While findings on the basic science of cancer often point toward drug targets for which there are no current remedies, the researchers studying BCC have been lucky to pair many of their discoveries with either drugs that already exist, or small molecules with drug potential. Last year, Oro and Tang collaborated with Atul Butte, MD, PhD, of UC-San Francisco, who has pioneered an approach to combine genetic data on diseases like cancer with large databases of existing drugs. His informatics approach, combined with the knowledge the Stanford team already had on the genetic underpinnings of BCC, pointed them toward another combination of existing drugs—including one that interacts with Gli—which can shut off the Hedgehog pathway in BCC cells.

The progress that the SCI team is making regarding BCC’s strategies to activate the Hedgehog pathway are paving the way toward personalized treatment plans for this common cancer, the researchers said. Tang and Oro envision a future where anyone with advanced BCC can have their tumor genetically studied. Then, the right combination of drugs can be selected to shut off their individual cancer. It’s a goal that researchers have for many cancer types but is one that seems closer to reality for BCC, they said. That’s in part due to how accessible and visible the cancer is—it’s easy to biopsy for genetic sequencing— and in part due to vast amounts of research by the Stanford group.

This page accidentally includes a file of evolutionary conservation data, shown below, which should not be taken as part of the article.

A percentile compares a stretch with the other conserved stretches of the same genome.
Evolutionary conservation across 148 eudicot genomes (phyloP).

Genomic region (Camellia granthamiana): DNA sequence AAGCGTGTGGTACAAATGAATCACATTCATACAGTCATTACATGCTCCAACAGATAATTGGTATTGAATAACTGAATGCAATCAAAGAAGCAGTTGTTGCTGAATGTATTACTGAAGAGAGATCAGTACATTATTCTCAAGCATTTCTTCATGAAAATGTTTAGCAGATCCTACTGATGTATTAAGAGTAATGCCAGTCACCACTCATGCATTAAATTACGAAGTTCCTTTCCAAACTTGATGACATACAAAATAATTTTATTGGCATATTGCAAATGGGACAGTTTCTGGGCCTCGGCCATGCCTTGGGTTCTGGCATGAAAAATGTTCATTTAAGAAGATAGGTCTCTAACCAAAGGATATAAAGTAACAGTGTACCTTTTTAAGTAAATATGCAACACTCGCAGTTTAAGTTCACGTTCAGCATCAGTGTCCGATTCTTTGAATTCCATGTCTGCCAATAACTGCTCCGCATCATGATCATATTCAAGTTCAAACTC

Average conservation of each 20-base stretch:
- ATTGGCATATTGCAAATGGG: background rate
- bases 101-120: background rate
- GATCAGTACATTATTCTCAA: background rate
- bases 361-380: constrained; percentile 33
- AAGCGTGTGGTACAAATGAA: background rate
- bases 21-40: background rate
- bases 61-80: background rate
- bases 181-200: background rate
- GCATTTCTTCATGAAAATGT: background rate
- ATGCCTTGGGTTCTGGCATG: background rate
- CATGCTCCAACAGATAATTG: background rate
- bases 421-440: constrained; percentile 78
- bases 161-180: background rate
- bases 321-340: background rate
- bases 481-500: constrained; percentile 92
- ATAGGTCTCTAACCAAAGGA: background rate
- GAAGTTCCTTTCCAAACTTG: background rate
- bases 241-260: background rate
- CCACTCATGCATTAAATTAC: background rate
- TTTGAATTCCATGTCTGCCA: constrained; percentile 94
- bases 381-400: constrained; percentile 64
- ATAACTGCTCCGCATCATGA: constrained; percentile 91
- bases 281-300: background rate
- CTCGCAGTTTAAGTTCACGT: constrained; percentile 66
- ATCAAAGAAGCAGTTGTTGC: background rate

“Basal cell carcinomas are very useful for helping us understand how personalized cancer therapies could work across the board,” said Tang.

The team attributes the success of their work to not only a long history studying BCC, but also to a vertically integrated program at Stanford that includes basic scientists, clinicians, and ties to industry.

“It’s rare to have this sort of extensive, comprehensive program around a single cancer type, and it’s going to teach us how to implement other programs in the future,” said Oro.

Other faculty members involved in the BCC Consortium at Stanford include Anne Chang, MD, Associate Professor of Dermatology and SCI member; Kavita Sarin, MD, PhD, Assistant

Professor of Dermatology and SCI member; Sumaira Aasi, MD, Clinical Professor of Dermatology and Plastic and Reconstructive Surgery; and Tyler Hollmig, MD, Clinical Associate Professor of Mohs and Dermatologic Surgery.